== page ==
- Brush your arms after you have brushed your feet, legs and mid-section. Brush upward toward your armpits as well as toward the center.
- Jump in the shower to wash away remaining dead skin cells. Use a gentle cleanser and skip the loofah.
- After your shower, dry off and moisturize your skin.
I recommend dry brushing at least once a week, but feel free to brush your body every day. But only brush your face once a week and use a gentler brush.
However, I do suggest using a gentle exfoliating facial scrub to clean your face every night. This will increase skin turnover. Look for a scrub that contains vitamins A and E, as well as omega-3 fatty acids.
Dr. Alison Levitt
P.S. Buying Guide: Don’t buy a brush with harsh bristles. It won’t do the job any more effectively — and it can actually damage and break your skin instead of helping it.
I suggest buying a natural bristle brush made from boar’s hair or a natural plant source like cactus fibers or jute. Synthetic bristles are just too hard on your skin.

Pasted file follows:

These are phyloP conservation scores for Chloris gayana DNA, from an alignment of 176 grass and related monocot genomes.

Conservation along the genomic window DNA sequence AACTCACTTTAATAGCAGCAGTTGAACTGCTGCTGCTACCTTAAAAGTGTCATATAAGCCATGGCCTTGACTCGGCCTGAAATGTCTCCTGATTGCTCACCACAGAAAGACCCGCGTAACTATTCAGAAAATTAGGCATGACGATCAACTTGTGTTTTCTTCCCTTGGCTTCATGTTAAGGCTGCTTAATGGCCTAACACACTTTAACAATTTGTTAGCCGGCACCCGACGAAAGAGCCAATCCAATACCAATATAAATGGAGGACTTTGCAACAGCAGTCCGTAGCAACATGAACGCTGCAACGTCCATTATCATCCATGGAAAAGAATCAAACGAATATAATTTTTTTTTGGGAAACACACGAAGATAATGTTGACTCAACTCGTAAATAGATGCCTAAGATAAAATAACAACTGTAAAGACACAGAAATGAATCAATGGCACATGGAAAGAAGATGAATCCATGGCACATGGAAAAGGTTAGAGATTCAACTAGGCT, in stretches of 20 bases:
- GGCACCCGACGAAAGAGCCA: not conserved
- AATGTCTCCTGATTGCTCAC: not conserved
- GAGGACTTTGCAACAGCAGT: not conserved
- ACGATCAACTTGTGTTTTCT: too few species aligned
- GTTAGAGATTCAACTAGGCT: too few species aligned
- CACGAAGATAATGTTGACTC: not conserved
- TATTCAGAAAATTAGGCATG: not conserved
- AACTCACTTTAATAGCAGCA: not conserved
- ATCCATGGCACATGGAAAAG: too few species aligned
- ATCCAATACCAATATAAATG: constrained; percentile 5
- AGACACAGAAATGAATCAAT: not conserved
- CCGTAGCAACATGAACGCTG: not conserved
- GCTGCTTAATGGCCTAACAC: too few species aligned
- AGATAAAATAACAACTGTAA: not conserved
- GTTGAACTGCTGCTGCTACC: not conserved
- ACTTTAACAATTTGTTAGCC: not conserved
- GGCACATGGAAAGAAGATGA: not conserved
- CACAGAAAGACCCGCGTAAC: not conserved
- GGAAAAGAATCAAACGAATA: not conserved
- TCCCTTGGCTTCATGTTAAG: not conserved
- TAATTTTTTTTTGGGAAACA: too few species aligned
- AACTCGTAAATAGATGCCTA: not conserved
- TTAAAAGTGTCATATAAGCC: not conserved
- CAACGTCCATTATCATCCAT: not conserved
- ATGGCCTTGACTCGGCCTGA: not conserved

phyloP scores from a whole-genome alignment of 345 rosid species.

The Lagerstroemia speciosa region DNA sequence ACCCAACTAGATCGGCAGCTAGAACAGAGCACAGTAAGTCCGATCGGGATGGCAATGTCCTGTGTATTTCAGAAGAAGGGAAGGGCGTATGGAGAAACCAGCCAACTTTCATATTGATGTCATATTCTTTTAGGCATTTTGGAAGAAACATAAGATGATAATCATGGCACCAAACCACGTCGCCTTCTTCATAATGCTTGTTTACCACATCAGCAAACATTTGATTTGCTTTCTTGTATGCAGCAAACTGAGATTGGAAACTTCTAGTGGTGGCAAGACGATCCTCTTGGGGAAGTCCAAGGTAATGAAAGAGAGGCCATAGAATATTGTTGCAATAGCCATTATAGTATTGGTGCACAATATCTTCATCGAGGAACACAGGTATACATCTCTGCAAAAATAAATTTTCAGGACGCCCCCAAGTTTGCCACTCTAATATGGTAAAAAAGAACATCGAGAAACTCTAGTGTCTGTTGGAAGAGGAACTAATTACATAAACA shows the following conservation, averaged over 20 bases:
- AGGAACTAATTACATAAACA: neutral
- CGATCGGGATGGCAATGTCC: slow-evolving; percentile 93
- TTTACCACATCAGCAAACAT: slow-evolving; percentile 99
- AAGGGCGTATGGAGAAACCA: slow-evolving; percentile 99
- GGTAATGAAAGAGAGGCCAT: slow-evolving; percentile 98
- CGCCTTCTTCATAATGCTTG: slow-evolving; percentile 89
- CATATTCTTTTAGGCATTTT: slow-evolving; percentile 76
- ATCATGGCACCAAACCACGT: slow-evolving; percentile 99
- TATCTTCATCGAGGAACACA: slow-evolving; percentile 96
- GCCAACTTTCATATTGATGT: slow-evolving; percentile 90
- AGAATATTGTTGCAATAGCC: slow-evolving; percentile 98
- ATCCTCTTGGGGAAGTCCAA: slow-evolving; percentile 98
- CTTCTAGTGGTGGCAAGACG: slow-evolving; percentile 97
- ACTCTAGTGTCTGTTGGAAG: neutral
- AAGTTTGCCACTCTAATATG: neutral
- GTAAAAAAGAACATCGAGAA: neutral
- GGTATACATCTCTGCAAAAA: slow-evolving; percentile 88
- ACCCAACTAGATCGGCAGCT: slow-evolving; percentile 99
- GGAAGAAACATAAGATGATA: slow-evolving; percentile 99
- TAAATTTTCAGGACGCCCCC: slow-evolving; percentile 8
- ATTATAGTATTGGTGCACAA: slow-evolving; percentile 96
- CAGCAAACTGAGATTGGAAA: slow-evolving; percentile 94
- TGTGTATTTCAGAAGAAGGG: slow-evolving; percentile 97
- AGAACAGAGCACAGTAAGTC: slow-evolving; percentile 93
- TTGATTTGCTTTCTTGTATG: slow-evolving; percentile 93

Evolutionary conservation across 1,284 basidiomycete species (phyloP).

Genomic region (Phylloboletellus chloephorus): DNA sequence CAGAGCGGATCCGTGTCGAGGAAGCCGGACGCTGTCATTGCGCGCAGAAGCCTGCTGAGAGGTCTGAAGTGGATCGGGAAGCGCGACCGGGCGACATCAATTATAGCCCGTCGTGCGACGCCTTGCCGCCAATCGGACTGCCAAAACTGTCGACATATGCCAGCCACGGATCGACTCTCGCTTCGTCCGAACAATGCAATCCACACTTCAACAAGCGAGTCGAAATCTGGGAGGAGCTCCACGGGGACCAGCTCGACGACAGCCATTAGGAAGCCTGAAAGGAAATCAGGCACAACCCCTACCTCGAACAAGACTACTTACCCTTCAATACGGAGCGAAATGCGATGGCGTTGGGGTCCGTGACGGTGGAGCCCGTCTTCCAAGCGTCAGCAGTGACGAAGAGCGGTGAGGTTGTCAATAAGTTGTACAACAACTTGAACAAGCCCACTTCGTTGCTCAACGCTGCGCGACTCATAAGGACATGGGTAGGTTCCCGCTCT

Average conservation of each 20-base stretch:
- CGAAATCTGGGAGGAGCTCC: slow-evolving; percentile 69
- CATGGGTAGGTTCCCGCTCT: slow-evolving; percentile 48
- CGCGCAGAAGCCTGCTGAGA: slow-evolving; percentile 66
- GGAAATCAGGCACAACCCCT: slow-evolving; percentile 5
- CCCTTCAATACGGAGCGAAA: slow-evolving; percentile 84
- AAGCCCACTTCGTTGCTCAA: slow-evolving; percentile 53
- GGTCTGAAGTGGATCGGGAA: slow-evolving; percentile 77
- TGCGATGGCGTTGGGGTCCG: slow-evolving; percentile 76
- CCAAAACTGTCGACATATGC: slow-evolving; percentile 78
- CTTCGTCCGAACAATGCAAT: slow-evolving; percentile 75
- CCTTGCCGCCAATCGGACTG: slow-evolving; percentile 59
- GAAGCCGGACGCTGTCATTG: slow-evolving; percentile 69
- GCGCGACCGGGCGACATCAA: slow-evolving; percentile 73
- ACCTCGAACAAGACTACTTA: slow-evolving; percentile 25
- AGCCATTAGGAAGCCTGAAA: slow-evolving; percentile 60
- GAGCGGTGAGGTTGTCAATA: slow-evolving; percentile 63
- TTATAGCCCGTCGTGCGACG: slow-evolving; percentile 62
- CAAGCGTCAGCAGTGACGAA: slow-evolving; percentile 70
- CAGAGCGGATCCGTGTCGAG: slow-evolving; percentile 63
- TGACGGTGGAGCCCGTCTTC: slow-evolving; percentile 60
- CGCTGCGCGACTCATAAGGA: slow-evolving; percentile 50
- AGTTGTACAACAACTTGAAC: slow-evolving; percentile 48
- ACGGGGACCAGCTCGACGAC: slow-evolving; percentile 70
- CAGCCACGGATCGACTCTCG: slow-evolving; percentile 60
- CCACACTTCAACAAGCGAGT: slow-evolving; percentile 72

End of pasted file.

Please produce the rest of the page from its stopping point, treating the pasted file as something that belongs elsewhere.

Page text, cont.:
A long-handled brush will help you get to hard-to-reach areas while a brush that fits in the palm of your hand gives you better control. I suggest looking for a brush that comes with removeable handles — that way you get the best of both worlds.
Dr. Alison Levitt brings more than 23 years of experience in regenerative medicine to the Sears Institute to give her patients total health and wellness – both inside and out.
She specializes in empowering patients to take back their health by maintaining their optimal health. Her patients get the most advanced regenerative medicine therapies to help reverse their health conditions.
1Tunay VB, et al. “Effects of mechanical massage, manual lymphatic drainage and connective tissue manipulation techniques on fat mass in women with cellulite.” J Eur Acad Dermatol Venerol. 2010;24(2):138-142.
2Skobe M and Detmar M. “Structure, function and molecular control of the skin lymphatic system.” J Investig Dermatol Symp Proc. 2000;5(1):14-19.
3Fournet M, et al. “Glycation damage: A possible hub for major pathophysiological disorders and aging.” Aging Dis. 2018;9(5):880-900.